Behind the scenes #6: First hire, chaos engineering, landing page
In this issue:
Big news — our first hire! A former senior engineer from AWS has joined our team as the first hire! Read on for the backstory, the interview process, and how we managed the onboarding.
Gearing up for a public launch. We’ve launched a landing page. Learn how we built it.
Chaos engineering all around. Learn how chaos engineering helps build empathy with mobile users.
Latest podcast episodes. Episode 38 with Karl Ulrich, a Wharton professor of entrepreneurship and innovation and episode 39 on work and life in immigration are out! Listen to “Metacast: Behind the scenes” wherever you listen to podcasts.
If you know someone who will enjoy this, please forward the email!
Behind the scenes, vol. 6
TLDR: We’re the team behind Metacast, the podcast app that is unlike any other. We’re in closed beta right now and are gearing up toward a public launch.
This newsletter and our Behind the Scenes podcast is where we share our entrepreneurial journey with anyone who’s into storytelling about entrepreneurship and product development.
So, what have we been up to since the last newsletter?
Big news — our first hire!
In vol. 4 of this newsletter, we said that we signed our first hire. Check out the archive if you’re interested in how we were thinking about awarding equity to employee #1 and the framework we established for the company.
Jennie Buechner joined us as a Sr. Software Engineer in early October. Some of you may remember her as a super fan of the Metacast podcast. Jennie was a guest on our bonus episode (ep. 17) where we talked about her transition from a teacher to a senior engineer at AWS. Jennie called us “minor podcasting celebrities,” so she definitely passed the test for sense of humor and culture fit.
The interview process
The interview process was intense. In a typical Amazon style, we did six rounds of interviews, including one with a bar raiser. It was a logistical nightmare because Metacast was just Arnab and myself at the time and each of us had to interview Jennie three times. Oh, and we also had a tug-o-war as to who gets to be the bar raiser…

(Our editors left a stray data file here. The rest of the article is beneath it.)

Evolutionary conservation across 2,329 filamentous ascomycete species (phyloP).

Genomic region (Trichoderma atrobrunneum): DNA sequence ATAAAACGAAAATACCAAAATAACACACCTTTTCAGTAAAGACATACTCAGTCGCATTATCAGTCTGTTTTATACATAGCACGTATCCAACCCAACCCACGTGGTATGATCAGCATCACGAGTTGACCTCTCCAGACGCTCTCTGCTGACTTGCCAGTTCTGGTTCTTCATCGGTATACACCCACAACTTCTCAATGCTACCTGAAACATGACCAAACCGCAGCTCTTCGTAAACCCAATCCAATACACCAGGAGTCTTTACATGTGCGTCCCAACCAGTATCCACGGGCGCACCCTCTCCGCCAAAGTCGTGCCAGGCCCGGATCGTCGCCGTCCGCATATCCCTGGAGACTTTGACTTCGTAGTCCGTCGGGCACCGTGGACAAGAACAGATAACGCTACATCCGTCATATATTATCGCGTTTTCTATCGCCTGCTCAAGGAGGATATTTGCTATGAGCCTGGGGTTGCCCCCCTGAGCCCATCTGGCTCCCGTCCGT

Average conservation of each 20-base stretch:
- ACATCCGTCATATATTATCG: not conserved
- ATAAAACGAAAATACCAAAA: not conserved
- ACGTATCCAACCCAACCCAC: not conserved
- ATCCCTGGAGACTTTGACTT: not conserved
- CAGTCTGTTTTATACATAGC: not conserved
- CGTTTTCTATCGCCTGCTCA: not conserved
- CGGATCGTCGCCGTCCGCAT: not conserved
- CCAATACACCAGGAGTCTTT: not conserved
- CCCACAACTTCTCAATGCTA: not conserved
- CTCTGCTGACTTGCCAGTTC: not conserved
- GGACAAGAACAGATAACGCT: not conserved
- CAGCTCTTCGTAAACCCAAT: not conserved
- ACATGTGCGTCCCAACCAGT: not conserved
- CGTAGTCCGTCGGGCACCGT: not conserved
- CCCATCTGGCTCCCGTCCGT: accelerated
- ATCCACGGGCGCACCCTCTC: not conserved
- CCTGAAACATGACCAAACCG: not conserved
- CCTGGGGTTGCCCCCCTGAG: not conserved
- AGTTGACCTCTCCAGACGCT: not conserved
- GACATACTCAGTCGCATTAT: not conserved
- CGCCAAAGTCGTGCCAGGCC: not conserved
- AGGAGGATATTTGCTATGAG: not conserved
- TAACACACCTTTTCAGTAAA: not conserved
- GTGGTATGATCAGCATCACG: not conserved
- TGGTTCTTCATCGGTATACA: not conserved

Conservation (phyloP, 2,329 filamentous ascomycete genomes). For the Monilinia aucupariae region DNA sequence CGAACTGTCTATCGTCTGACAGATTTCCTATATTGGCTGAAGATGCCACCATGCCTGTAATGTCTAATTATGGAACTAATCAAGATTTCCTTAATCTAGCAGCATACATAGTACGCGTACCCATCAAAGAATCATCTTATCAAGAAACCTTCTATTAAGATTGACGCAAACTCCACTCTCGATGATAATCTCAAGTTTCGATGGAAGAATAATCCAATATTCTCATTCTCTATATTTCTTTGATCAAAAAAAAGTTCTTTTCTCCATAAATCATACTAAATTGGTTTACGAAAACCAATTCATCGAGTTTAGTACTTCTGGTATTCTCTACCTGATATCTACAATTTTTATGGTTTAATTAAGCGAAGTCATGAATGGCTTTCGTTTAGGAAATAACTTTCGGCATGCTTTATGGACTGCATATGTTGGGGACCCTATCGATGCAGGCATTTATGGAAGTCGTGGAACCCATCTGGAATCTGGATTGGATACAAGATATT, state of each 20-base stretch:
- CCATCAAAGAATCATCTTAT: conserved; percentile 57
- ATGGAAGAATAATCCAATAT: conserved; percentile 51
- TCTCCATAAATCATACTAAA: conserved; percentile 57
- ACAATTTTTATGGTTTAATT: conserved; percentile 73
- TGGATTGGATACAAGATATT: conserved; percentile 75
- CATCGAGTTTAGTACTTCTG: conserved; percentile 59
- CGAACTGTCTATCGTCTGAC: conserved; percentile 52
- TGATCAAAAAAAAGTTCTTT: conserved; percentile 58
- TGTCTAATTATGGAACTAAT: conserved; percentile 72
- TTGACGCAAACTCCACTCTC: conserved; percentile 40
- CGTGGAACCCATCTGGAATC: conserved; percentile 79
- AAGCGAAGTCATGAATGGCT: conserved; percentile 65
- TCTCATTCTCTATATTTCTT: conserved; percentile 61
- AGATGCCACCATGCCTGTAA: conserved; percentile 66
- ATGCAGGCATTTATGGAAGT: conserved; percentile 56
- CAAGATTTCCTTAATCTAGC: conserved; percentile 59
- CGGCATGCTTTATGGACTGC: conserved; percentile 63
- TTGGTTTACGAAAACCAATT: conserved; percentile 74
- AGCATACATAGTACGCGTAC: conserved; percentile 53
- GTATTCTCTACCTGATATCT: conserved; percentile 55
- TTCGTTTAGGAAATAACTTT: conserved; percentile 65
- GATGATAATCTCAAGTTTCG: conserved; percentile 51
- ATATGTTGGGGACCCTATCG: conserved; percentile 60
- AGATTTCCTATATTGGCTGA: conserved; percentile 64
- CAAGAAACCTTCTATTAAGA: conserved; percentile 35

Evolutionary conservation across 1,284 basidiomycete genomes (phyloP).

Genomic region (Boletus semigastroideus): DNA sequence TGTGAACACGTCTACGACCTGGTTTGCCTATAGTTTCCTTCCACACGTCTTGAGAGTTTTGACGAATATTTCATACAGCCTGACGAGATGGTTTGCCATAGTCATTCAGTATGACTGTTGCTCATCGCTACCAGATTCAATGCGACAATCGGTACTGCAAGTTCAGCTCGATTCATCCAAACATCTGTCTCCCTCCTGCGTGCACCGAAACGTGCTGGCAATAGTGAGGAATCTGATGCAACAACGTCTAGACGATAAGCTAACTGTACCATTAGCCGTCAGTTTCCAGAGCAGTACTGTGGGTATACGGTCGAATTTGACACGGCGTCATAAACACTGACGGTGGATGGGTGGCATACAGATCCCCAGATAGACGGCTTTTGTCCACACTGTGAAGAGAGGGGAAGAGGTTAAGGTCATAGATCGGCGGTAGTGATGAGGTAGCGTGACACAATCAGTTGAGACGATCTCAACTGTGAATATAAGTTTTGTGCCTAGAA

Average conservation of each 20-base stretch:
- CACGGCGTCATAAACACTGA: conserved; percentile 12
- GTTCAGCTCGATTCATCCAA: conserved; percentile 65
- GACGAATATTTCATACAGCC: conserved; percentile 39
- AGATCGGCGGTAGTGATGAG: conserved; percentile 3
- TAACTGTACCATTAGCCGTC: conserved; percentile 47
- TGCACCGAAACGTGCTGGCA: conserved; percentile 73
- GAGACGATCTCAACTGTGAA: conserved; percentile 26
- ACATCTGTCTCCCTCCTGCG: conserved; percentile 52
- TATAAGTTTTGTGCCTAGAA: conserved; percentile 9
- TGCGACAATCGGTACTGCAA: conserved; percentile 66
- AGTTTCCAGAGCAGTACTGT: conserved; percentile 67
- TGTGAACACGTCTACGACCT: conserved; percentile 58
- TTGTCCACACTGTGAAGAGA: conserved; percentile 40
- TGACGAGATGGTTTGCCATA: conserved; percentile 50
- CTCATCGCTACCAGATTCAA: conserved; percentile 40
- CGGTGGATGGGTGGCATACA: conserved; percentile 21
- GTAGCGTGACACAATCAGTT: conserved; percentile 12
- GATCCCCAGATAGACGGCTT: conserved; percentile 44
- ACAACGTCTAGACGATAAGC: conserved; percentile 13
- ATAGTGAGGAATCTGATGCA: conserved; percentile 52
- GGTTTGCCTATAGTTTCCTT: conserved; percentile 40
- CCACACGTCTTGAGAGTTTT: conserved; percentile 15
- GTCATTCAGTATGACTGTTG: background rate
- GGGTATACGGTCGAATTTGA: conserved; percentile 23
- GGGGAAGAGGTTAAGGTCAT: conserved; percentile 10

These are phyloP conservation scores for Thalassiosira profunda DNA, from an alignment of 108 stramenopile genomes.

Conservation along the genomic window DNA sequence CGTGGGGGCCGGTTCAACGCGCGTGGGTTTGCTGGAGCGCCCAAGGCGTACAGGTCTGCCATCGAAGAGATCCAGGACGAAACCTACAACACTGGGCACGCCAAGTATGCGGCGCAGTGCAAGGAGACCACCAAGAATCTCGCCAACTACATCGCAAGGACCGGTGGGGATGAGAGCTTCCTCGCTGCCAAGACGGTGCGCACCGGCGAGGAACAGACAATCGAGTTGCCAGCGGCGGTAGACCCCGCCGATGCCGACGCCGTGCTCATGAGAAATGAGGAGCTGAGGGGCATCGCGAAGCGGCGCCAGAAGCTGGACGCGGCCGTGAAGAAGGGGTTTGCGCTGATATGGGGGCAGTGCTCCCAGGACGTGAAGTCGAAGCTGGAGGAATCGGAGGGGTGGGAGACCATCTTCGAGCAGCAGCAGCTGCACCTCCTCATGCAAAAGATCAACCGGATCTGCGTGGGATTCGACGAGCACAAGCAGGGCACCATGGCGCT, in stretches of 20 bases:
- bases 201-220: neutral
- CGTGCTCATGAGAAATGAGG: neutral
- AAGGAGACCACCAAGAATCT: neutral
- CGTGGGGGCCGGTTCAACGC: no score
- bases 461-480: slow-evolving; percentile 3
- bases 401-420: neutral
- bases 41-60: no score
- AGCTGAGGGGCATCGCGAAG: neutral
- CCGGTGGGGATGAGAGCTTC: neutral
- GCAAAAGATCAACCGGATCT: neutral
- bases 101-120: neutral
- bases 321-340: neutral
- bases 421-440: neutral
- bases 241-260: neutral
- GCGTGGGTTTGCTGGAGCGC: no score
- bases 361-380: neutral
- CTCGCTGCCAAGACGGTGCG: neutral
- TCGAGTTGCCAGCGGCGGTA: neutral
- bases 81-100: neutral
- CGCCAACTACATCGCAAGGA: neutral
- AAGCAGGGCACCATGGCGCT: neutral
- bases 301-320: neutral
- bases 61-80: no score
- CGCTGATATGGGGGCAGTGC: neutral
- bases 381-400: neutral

Jennie was on our team at AWS and we worked together on a day-to-day basis for a few years. At some point, Arnab told me that Jennie was going to leave Amazon, so we should talk to her about teaming up with us. It never crossed my mind to do an “interview.” The whole process was rather a sales pitch where we wanted to get someone we really respect and trust to join us.
We hire for general programming skills, cognitive abilities, and culture fit. In other words, proficiency in a particular stack is not that important. An experienced engineer can learn a new stack fairly quickly.
To help Jennie onboard and get me up to speed on Flutter as well, we set up an internal crash course. Arnab walked us through fundamentals of Dart, Flutter, and the asynchronous nature of the beast. Then, each of us built a simple throwaway app, which helped get our hands dirty and familiarize ourselves with Android Studio. Finally, Arnab walked us through the structure of our code base and we built a skeleton of a new feature together.
That was good and very effective.
Initially, we considered doing a generic Flutter crash course and inviting a few external people. We’re glad we did’t do it because it’d have a) prevented us from going into our own codebase and b) put too much pressure on sticking to schedule and meeting expectations. The vibe of those sessions turned out very laid-back, open, and enjoyable.
As part of onboarding, we are following Amazon’s playbook yet again — Jennie is documenting her onboarding steps, so that we can make our next hire effective even faster. Tasking new team members to update onboarding docs is the only way to keep them up-to-date.